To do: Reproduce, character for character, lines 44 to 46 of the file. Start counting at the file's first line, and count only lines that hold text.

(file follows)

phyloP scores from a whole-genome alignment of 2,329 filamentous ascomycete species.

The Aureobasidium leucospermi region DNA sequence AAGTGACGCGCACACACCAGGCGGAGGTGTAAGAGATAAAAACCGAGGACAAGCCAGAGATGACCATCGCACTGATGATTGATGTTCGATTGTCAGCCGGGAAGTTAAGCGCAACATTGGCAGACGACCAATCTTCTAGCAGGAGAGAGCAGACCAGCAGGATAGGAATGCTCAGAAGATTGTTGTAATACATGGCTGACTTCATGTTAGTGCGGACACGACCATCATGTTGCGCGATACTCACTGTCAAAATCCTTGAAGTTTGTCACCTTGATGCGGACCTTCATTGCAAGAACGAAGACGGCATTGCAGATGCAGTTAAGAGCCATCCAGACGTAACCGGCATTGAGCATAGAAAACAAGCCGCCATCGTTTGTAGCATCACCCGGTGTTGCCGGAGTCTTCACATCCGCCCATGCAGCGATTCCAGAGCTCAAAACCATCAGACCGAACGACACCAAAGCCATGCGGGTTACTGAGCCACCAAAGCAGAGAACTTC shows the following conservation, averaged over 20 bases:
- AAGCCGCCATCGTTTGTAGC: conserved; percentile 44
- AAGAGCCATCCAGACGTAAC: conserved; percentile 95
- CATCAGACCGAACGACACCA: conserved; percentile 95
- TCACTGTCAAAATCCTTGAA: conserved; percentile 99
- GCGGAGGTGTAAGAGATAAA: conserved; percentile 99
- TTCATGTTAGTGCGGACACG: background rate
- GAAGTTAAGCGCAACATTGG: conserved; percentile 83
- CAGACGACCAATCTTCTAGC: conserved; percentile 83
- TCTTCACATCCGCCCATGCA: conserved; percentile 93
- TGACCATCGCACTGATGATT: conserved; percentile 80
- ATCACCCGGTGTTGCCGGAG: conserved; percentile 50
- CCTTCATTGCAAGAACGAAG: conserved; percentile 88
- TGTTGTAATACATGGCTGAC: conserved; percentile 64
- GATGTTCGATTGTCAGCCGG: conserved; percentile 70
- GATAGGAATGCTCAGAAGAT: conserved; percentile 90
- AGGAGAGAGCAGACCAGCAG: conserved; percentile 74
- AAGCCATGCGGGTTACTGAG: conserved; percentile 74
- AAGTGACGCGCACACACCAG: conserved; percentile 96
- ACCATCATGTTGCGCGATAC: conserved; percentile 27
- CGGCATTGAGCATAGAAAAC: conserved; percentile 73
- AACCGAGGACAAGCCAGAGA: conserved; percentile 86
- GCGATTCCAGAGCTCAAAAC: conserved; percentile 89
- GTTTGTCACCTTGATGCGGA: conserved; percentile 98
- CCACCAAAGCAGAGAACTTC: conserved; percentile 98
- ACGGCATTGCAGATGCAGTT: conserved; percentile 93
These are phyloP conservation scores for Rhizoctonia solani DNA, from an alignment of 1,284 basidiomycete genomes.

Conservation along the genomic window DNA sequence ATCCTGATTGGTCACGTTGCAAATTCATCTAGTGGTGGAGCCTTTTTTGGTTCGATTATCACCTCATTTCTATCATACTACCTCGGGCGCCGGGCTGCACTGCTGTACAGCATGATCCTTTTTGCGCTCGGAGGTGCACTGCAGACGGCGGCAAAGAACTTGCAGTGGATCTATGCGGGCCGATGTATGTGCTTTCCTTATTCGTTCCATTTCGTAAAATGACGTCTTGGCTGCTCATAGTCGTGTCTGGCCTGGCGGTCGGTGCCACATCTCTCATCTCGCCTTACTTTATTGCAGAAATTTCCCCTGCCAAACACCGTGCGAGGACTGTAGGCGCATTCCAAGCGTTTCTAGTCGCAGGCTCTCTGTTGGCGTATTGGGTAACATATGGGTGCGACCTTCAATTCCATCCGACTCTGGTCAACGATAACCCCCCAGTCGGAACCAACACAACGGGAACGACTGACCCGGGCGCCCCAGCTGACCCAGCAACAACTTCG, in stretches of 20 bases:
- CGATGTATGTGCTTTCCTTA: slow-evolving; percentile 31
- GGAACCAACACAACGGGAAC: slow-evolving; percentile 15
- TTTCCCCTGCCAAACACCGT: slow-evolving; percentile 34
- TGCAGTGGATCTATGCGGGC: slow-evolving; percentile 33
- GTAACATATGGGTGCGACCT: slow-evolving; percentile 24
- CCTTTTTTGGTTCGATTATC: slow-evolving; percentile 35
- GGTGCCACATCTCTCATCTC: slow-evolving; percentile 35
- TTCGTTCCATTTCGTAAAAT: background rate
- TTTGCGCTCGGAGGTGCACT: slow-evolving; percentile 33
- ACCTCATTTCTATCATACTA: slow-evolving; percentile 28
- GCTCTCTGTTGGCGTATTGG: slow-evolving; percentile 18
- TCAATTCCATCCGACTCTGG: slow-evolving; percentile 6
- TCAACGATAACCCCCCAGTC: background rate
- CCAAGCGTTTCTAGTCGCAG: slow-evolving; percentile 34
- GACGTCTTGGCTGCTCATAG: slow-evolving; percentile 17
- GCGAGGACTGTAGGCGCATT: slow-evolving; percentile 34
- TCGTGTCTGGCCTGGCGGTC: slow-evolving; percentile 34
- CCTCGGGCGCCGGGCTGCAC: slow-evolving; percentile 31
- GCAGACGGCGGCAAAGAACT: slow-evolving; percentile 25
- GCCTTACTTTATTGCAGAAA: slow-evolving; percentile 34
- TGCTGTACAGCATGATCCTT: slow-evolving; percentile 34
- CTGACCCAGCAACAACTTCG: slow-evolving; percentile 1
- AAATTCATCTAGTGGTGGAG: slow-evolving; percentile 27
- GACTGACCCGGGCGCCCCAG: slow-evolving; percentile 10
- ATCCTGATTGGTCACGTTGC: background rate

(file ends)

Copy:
- GACGTCTTGGCTGCTCATAG: slow-evolving; percentile 17
- GCGAGGACTGTAGGCGCATT: slow-evolving; percentile 34
- TCGTGTCTGGCCTGGCGGTC: slow-evolving; percentile 34